Virgin Galactic shows supersonic passenger plane design
After showing the design of the cabin interior for six private astronauts to experience traveling into earth’s orbit, Virgin Galactic now has unveiled the design of a more ‘down-to-earth’ supersonic passenger plane. It should seat nine to 19 passengers and travel at Mach 3 – faster than the Concorde – at an altitude of 60 000 feet (18 300 m).
Virgin says it signed a memorandum of understanding with jet engine builder Rolls-Royce “to collaborate in designing and developing engine propulsion technology for high-speed commercial aircraft.”
Less thirsty than Concorde
Rolls-Royce used to manufacture Concorde’s engines way back in the seventies. And this time, it should be way less noisy, and energy-devouring than Concorde, and use the standard airports to make it commercially viable.
The joint Concorde project of France and Britain started in 1969 and ultimately stranded in 2003 because fuel costs were too high and only the rich could afford the 11 000 dollar ticket for a ride in a cramped tube where you hardly could stand upright. But the champagne was for free.
With help from NASA
In May, Virgin Galactic already announced it would get some help from NASA too in the development of supersonic passenger jets, and signed a new Space Act Agreement with the American space agency. NASA has a lot of experience in the field and is working with Lockheed Martin on the X-59 QueSST (Quiet Supersonic Transport) supersonic plane.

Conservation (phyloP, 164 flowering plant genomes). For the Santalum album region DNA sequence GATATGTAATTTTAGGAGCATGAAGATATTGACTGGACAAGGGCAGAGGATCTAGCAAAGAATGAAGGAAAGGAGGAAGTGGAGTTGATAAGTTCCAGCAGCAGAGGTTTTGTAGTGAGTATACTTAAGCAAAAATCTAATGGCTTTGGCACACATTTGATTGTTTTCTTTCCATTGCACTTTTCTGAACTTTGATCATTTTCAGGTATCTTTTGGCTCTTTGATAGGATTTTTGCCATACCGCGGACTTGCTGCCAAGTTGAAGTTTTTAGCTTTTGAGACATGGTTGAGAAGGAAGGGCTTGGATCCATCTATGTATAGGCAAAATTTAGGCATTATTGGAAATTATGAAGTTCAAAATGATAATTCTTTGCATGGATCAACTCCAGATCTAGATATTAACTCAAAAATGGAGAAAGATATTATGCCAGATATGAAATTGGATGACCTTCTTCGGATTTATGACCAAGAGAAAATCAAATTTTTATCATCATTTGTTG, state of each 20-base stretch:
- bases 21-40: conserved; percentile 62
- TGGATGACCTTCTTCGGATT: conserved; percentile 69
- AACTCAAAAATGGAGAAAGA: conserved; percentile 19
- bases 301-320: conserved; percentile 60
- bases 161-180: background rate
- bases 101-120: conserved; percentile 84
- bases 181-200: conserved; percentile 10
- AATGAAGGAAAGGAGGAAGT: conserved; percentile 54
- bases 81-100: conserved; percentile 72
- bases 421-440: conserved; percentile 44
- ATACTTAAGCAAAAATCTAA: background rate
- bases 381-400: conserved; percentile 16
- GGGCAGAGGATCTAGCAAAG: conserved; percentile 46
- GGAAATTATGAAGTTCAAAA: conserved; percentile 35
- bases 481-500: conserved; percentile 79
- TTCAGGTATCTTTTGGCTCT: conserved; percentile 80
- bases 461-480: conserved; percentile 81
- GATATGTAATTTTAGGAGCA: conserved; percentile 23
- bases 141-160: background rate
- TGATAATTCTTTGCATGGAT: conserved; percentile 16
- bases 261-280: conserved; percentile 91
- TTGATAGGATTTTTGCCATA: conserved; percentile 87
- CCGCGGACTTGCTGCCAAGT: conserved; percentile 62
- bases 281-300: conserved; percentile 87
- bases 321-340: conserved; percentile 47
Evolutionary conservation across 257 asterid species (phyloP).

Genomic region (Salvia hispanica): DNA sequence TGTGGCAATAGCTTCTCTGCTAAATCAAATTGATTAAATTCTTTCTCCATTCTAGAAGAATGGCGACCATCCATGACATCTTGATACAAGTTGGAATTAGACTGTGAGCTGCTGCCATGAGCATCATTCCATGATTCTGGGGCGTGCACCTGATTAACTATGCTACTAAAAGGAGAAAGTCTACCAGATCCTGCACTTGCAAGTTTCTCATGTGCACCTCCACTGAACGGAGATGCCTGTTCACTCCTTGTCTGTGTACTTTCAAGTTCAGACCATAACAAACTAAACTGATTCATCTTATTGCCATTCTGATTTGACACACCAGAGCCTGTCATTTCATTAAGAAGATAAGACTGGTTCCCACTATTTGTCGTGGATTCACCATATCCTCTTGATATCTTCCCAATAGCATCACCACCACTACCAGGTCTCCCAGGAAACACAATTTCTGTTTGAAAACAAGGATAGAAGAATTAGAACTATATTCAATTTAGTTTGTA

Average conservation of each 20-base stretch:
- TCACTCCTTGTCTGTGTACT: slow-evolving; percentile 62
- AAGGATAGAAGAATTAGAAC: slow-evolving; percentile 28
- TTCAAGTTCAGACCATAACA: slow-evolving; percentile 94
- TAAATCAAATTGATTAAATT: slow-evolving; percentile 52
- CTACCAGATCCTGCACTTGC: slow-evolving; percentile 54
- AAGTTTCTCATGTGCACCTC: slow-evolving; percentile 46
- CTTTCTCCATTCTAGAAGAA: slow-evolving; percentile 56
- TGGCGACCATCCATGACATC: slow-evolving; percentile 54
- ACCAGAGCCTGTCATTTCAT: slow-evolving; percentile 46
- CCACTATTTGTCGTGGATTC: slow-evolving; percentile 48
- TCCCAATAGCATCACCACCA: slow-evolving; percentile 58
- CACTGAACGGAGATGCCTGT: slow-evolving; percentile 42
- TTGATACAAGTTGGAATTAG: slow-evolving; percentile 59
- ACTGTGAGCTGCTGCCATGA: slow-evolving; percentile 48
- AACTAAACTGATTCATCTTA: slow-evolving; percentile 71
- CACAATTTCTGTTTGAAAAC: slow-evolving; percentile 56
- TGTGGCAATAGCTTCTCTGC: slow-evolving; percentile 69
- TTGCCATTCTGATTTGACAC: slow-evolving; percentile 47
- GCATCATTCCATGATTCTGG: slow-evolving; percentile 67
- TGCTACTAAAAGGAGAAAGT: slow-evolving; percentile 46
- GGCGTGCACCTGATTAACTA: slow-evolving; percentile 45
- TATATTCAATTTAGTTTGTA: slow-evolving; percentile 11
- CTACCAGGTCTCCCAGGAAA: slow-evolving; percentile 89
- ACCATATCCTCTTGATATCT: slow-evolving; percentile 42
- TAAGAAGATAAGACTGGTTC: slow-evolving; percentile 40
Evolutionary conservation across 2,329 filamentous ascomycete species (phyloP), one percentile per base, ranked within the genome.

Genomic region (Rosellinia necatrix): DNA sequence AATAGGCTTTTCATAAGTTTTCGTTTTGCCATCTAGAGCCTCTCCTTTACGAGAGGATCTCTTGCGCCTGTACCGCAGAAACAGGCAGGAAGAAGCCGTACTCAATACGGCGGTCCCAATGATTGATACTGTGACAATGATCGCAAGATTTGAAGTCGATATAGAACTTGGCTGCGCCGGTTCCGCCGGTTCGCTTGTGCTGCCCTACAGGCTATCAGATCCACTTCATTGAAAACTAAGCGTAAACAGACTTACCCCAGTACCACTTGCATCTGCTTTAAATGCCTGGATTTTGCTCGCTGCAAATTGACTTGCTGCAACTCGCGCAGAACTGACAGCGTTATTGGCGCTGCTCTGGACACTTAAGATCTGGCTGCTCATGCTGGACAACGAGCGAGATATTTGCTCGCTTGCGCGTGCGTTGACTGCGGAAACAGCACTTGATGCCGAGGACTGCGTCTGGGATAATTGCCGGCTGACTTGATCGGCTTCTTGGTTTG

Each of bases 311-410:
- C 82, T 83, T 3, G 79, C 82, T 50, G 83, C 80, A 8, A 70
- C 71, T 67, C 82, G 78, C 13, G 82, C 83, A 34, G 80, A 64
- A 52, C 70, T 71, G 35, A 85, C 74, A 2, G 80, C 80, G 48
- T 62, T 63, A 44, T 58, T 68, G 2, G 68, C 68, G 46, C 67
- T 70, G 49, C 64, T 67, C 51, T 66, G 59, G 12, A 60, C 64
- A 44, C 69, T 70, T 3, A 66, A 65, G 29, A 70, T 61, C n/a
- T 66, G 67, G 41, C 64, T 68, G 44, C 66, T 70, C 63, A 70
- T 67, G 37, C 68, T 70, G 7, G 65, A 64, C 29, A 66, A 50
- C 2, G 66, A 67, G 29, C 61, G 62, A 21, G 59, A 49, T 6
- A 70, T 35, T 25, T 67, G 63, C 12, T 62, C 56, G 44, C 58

The Virgin Galactic plane will be developed by Spaceship Company (TSC), Virgin Galactic’s aerospace-system manufacturing branch, which also works on the SpaceShipTwo spaceplanes that are meant to bring private astronauts into orbit. The ultimate goal is to bring air traveling in the future from one point to another to a ‘higher’ level literally by jumping into orbit.
London-Sydney in five hours
But a supersonic plane that flies nearly two times higher than regular airplanes today is an intermediate step. At 3 700 km per hour, three times the speed of sound (1 238 kph), it could fly from London to Sydney in merely five hours. Today that takes 22 hours and 50 minutes with one-stop, 19 hours as Qantas tested in a non-stop flight.
In 2018, US start-up Boom Supersonic claimed it should take off for the first series of test flights by the end of that year with its own supersonic 40- to 50-seat passenger plane. It should be available for commercial flights by 2023. So far, Boom pushed back launch dates and says it will ‘roll-out’ its ‘Baby’ Boom XB-1 to the world on October 7th, 2020.
It’s not the actual passenger plane yet, but a one-third-scale trijet supersonic demonstrator plane, 21 m long, and capable of flying at Mach 2.2 ( 2 716 kph). It accommodates two pilots sitting behind each other like a military jet. The final supersonic passenger airplane should be available for commercial flights by 2023.